The TGR editorial team tested Smartwool’s new athlete collection in the Jackson Hole backcountry. Here’s what they found out about the gear. Max Ritter photo.
Base layers are by far the most underrated part of our ski kits. I understand the desire to have the most breathable, waterproof, ultralight, and indestructible ski jacket and pants, but it won’t do you much good if you’re frozen from all the sweat you’ve accumulated from high-output touring. Staying warm and dry starts with your base layers, and it helps if they’re made of merino wool. Just look at nature for proof! Sheep are resilient little creatures able to withstand all kinds of harsh environments because of their wooly coats. Unlike synthetic fabrics, which require your body to heat up and evaporate any accumulating precipitation, Merino wool transports sweat away from your skin while it’s still a vapor and expels it through its porous fibers. We could really get into the science to prove it’s not magic, but I’m sure you’re getting the idea.
Smartwool knows a thing or two about Merino wool, having worked with the material since 1994. Back then Smartwool founders simply wanted a pair of socks that would keep their feet warm so they could ski bell to bell. When they discovered Merino wool’s moisture-wicking, thermoregulating, sustainable, and odor-neutralizing properties, they were hooked. Now they’re making not just ski socks with it, but everything from base layers, fleece pullovers, and underwear.
Fellow gear editor Max Ritter and I put this year’s line of base layers, socks, and beanies to the test in the Jackson Hole backcountry. We specifically tested Smartwool’s athlete collection, designed in collaboration with Bryan Iguchi and Mary Rand. Given that both athletes love to get after it in the mountains, we had a feeling that these garments could handle Wyoming’s harsh winter conditions. Smartwool’s base layers come in three different weights: ultralightweight, lightweight, and midweight. We tested the midweight Merino 250, which is the most ideal option for chilly high-alpine environments.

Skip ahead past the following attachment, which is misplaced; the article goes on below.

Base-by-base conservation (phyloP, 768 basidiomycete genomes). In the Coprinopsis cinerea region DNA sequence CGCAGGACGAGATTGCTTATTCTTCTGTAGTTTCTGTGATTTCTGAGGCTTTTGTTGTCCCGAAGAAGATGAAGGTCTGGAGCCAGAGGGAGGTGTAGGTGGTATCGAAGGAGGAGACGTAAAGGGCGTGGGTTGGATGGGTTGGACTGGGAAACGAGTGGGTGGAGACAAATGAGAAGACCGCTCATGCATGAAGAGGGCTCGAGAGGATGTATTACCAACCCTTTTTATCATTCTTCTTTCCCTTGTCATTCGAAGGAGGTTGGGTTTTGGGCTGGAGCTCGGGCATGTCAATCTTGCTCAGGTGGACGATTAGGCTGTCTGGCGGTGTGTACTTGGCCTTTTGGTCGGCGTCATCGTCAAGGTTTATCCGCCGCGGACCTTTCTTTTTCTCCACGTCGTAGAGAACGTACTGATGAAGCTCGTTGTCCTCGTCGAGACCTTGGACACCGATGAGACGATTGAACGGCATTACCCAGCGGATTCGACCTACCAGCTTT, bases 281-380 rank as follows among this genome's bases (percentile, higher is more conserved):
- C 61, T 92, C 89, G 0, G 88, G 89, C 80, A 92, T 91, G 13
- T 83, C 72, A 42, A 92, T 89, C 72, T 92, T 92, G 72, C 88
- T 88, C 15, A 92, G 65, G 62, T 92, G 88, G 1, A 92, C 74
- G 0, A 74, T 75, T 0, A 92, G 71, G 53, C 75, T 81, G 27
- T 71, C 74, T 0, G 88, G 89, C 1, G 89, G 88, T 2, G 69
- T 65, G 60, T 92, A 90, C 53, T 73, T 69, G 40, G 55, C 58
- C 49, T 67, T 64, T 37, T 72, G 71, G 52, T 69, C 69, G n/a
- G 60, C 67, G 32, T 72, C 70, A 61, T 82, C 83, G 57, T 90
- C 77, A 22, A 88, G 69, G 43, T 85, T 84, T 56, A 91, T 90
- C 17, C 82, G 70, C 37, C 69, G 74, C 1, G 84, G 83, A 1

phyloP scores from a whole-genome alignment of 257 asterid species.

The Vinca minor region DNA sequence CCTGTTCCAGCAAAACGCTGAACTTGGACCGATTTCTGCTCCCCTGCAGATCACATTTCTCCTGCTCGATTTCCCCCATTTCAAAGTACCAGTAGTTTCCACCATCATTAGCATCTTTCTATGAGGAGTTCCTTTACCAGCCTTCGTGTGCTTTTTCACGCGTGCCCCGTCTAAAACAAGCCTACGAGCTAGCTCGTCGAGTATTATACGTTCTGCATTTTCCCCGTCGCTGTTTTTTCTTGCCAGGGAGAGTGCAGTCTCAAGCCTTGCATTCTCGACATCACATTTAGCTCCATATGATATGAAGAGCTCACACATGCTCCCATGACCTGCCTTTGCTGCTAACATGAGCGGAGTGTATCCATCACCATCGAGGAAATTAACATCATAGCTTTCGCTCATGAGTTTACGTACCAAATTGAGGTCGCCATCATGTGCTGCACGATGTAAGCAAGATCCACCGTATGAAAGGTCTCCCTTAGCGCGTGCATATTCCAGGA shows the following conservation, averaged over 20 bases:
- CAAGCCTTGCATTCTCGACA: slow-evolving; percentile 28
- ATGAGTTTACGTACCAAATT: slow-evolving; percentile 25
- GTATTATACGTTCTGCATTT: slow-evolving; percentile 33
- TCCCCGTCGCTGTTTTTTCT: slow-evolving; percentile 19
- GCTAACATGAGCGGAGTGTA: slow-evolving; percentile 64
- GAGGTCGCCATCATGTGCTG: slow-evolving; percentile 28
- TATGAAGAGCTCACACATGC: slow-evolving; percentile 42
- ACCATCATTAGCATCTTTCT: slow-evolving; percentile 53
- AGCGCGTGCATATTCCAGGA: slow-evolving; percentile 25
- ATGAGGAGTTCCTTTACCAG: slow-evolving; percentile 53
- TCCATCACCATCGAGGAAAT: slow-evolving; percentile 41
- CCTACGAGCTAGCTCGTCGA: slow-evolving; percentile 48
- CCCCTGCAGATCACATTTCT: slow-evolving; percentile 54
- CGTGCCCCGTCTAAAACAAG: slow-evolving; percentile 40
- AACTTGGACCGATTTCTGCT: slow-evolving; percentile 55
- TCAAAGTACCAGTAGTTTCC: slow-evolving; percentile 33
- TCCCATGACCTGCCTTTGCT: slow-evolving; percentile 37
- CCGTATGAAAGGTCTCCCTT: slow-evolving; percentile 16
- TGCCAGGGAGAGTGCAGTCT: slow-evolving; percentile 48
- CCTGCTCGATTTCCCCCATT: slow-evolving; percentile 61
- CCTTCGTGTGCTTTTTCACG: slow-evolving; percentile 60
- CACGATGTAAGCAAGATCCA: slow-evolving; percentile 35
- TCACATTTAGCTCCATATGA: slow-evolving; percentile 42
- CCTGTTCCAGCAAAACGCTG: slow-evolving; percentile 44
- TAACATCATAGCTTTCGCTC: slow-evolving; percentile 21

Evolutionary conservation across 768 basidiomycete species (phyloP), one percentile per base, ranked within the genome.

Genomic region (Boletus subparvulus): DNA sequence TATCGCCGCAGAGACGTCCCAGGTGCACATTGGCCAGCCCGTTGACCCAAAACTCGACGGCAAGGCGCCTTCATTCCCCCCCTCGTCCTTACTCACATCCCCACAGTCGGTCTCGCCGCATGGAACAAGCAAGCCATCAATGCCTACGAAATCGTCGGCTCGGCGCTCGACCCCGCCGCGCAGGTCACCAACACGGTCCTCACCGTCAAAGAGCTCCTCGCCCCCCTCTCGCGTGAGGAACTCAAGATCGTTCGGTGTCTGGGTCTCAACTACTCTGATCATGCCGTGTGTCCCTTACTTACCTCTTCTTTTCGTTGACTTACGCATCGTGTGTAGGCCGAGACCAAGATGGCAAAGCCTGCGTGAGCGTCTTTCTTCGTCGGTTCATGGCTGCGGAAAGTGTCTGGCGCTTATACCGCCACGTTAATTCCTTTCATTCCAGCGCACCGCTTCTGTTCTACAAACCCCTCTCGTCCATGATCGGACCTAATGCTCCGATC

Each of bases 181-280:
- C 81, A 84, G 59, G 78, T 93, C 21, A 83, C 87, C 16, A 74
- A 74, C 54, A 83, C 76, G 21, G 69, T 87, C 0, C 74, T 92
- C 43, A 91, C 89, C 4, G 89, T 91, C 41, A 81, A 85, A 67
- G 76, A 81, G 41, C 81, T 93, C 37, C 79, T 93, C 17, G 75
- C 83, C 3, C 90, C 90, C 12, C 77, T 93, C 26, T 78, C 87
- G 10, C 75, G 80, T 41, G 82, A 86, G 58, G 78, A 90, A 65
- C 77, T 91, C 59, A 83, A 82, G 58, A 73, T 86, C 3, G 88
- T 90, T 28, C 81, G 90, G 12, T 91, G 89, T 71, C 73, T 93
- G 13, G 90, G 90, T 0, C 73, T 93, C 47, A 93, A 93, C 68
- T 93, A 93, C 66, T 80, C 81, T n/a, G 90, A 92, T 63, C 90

Merino 250 Base Layer Pattern Crew
The mountainous pattern on the men’s base layer was designed by snowboarder Bryan Iguchi. Katie Lozancich photo.
Katie: For how lightweight this top is, I’m impressed by its warmth. It’s not bulky, and the fit is flattering. It’s also incredibly soft! Simply pair it with a breathable mid-layer—like Smartwool’s Smartloft 60 Jacket—and it’s all you need to stay comfortable while moving along the skin track. I love that I don’t have to wash it after every use since Merino absorbs smelly odors. Given its stylish silhouette and fun pattern, this top will be more than a backcountry ski layer, but also a cozy top for the office and running errands.
Max: Smartwool has always been atop the list when it comes to my preference for base layers, and the Merino 250 really hits the nail on the head for comfort and warmth. It's soft and fuzzy, and just the right amount of warmth for high-output human-powered days, but not too hot to where I'll overheat. Plus, the subdued but stylish print is something I'd be happy to wear to any socially-distanced apres session this winter without feeling like a walking billboard!
Merino 250 Base Layer Pattern Bottom
Smartwool’s base layers keep you dry and warm on the way up, so you can focus on having fun during the way down. Katie Lozancich photos.